Ann Conrad Stewart was born in NYC and has been working as an artist since she received her A.B. from Princeton University in 1985. Graduating magna cum laude, she was awarded The Francis Lemoyne Page Prize for excellence in visual arts and moved to NYC where she worked as a teacher, painter and fine art printmaker and continued her education at Teacher’s College, Columbia and at Bob Blackburn’s Printmaking Workshop. Her work has been exhibited nationally and internationally in galleries and museums, including IPCNY and the Editions/ Artists Book Fair in New York, NY, the Print Center in Philadelphia, PA, the Katonah Museum in Katonah, NY, the Center for Contemporary Printmaking, Silvermine Galleries and the Mattatuck Museum in CT, the Tweed Museum in Duluth, MN, the Center for Maine Contemporary Art in Rockland, ME, Spheris Gallery in Hanover, NH, Lesley College in Boston, MA, the Hong Kong Design Institute in Hong Kong and the Harnett Museum of Art in Richmond, VA. Her work is held in both public and private collections including Princeton University, the Healing Center at the Shapiro Cardiac Center and Brigham and Women’s Hospital in Boston, Aspen Insurance UK limited in London, Teitler & Teitler and Memorial Sloan Kettering in NYC, Liberty Mutual in Plano, Texas and the University of Texas at Tyler. In 2010, she was awarded an artist’s residency on Great Cranberry Island, ME by the Heliker-Lahotan Foundation and in 2011 was selected for an Art Week residency on Great Spruce Head Island, ME. Now working and living in Connecticut and Maine, Stewart is a member of the Silvermine Guild of Artists. New work is available at Cynthia Brynes Contemporary Art, Harmon’s Market, The Center for Contemporary Printmaking, The Silvermine Guild, Nelson Macker Fine Art, Anthony Kirk Editions and Erdreich White Fine Art.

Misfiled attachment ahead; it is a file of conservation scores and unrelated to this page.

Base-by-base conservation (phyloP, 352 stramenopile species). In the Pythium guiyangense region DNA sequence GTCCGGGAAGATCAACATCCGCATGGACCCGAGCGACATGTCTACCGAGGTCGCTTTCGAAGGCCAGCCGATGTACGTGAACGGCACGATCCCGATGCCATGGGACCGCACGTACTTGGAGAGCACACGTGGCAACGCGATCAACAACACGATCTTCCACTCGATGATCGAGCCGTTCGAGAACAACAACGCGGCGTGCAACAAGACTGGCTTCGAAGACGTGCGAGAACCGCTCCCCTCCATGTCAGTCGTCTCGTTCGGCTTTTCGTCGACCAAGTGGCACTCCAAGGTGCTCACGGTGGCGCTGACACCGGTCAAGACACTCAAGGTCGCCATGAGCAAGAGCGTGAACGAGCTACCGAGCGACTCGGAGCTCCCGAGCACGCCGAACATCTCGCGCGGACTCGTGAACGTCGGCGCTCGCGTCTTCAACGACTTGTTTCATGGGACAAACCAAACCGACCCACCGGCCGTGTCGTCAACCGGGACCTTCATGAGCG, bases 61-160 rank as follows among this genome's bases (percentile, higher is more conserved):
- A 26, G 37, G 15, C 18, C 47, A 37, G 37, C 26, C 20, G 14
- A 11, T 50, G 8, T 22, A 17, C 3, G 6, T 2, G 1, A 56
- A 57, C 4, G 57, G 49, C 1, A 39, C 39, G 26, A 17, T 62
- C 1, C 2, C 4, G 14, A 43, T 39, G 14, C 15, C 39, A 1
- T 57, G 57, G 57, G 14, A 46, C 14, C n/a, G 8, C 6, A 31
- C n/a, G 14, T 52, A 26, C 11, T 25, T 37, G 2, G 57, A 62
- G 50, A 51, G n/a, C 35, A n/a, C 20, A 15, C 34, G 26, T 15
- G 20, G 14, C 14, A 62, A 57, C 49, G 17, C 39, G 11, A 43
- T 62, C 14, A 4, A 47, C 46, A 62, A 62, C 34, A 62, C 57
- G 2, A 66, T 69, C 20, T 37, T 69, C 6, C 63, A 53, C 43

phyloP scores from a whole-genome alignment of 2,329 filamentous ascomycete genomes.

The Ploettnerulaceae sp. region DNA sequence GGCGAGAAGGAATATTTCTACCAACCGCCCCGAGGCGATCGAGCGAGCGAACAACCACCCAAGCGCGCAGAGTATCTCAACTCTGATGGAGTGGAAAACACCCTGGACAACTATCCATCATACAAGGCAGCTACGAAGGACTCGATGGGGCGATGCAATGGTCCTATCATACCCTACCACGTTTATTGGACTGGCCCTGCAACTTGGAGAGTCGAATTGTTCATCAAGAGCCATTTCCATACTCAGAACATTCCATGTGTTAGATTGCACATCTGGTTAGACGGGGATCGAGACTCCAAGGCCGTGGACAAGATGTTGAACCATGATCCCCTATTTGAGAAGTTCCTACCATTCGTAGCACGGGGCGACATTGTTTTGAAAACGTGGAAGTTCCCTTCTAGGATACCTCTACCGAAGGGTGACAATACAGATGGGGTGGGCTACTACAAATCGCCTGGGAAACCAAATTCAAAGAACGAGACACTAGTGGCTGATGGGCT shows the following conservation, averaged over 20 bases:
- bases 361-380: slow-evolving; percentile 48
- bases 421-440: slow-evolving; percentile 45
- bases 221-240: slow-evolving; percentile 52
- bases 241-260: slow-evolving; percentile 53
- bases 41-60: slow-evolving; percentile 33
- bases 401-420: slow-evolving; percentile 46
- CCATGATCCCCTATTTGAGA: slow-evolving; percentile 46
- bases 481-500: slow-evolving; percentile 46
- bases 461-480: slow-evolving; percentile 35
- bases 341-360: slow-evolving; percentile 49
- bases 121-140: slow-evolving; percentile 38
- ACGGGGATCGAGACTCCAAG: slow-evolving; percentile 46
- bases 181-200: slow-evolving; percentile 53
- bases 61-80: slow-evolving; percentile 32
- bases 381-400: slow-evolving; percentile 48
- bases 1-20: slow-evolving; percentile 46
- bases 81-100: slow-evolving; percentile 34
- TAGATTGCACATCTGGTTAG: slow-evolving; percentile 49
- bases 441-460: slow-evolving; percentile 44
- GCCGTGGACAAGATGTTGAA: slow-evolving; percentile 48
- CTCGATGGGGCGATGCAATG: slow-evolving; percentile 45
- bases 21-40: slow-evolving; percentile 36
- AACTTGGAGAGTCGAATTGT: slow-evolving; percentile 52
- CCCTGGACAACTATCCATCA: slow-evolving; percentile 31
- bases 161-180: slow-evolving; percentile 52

Ann Conrad Stewart’s work blurs the lines between printmaking, digital photography, and painting. She uses digital tools to “see” but not make, printmaking matrixes but only rarely editions her prints, and painting to add layers and depth. Prints are painted on, and the paintings often have printed elements. Digital seeing is the starting point; printmaking links each piece with others in a series, and the human hand subjects a piece to mutations and idiosyncratic evolution, making it unique in time and space.
Recent work focuses on imagery from technology itself (motherboards, bitmap patterns and Google Earth as well as landscape seen in the “zoom” mode) and examines how digital tools are allowing us to see familiar things in new ways. The titles reference our current place and time- where human endeavor is being revolutionized at a breathtaking
pace by advances in technology and science.
Though seemingly abstract, the work is solidly grounded in the world of visual reality.